Still not convinced? On January 16, 2013, All Nippon Airways (ANA) grounded 17 of its Boeing 787 Dreamliner planes for inspection after one had to make an emergency landing due to smoke suddenly appearing in the cockpit. Japan Airlines similarly grounded their Dreamliner fleet following the incident.
You’ll never guess what Aki Higashihara blogged about last month.
I firsted started to suspect that some online dating sites may be trying to pull a fast one when the same sexy singles who lived near me in America still popped up in my browser even after I moved to Japan.
While I can’t completely rule out the possibility that they simply crossed the ocean to make another bid at this prime piece of real estate, pairing pictures of incredibly attractive men and women with phrases like “local” and “near you” is a common method for enticing new members. Once you’ve joined, many sites even employ shills — people who are paid to create profiles and pretend to be interested in you.
It turns out this is quite the lucrative strategy: on January 15, seven people in Fukuoka Prefecture, Japan, were arrested on charges of fraud after raking in over $22 million from operating an online dating community populated almost entirely by fake members.
Being a foreigner living in Japan for the first time is fun. Even the most mundane parts of everyday life feel so new and exciting, and you just want to tell everyone you know about how strange and different everything is — which is exactly what most of us do.
The folks at Pirates of Tokyo Bay, a bilingual improv comedy group active in Tokyo, have put together two hilariously accurate videos of the sh*t gaijin (foreigners) living in Japan are known to say (and not say), especially to each other.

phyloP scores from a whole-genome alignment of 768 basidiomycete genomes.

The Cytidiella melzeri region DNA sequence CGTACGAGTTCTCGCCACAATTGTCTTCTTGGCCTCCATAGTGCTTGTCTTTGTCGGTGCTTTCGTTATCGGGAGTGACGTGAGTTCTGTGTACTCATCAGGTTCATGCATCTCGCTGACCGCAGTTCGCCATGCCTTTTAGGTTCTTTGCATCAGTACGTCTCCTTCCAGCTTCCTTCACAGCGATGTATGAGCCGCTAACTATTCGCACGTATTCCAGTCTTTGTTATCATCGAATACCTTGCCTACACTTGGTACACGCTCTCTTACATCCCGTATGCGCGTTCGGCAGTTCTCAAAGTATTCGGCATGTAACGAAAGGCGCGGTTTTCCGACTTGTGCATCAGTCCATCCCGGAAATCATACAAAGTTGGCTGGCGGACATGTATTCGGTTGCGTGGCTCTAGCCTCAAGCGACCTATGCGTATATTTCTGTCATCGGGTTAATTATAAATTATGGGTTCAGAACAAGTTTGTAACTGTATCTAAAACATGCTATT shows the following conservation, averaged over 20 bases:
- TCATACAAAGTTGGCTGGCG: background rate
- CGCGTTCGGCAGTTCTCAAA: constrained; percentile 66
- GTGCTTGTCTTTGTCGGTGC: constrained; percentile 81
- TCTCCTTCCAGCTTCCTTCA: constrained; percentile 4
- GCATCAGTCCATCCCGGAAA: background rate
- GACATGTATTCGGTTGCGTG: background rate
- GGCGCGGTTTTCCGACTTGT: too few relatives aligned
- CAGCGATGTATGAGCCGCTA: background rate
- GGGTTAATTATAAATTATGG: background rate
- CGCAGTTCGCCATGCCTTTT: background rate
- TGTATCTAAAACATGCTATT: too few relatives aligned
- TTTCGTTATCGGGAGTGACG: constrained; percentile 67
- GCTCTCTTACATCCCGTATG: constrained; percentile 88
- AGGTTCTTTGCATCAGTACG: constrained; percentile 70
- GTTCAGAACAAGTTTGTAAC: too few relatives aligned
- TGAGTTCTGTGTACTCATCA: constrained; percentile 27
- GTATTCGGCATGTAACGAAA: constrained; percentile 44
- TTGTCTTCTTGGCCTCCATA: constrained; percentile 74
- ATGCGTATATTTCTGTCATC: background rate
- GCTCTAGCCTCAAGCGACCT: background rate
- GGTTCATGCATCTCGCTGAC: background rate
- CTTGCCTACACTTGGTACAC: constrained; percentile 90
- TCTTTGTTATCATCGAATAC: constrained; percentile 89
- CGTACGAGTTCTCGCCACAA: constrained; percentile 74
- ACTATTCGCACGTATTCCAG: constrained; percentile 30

There’s certainly no shortage of amateur Michael Jackson cover videos on YouTube, but few are as ambitious as this cover of “Thriller” by Inhyeok Yeo, a Korean university student living in Japan.
Check out the video below!
Otari is a small farming village located in northern Nagano Prefecture of central Japan. As of 2010, the village has an estimated population of 3,225 people, over 70% of which are over the age of 65.
Like many of the other aging, depopulated communities that typify the Japanese countryside, most of Otari’s young adult population move to larger urban areas after graduating high school to seek work or attend college. Very few come back.
However new life was breathed into this dying village late last year when a young couple decided to throw a traditional Japanese wedding ceremony in Otari — the first to be held in the village in 42 years.
On January 5, Japanese authorities recovered a memory card planted on the collar of a cat on a small island near Tokyo by a hacker who has been taunting the police for months.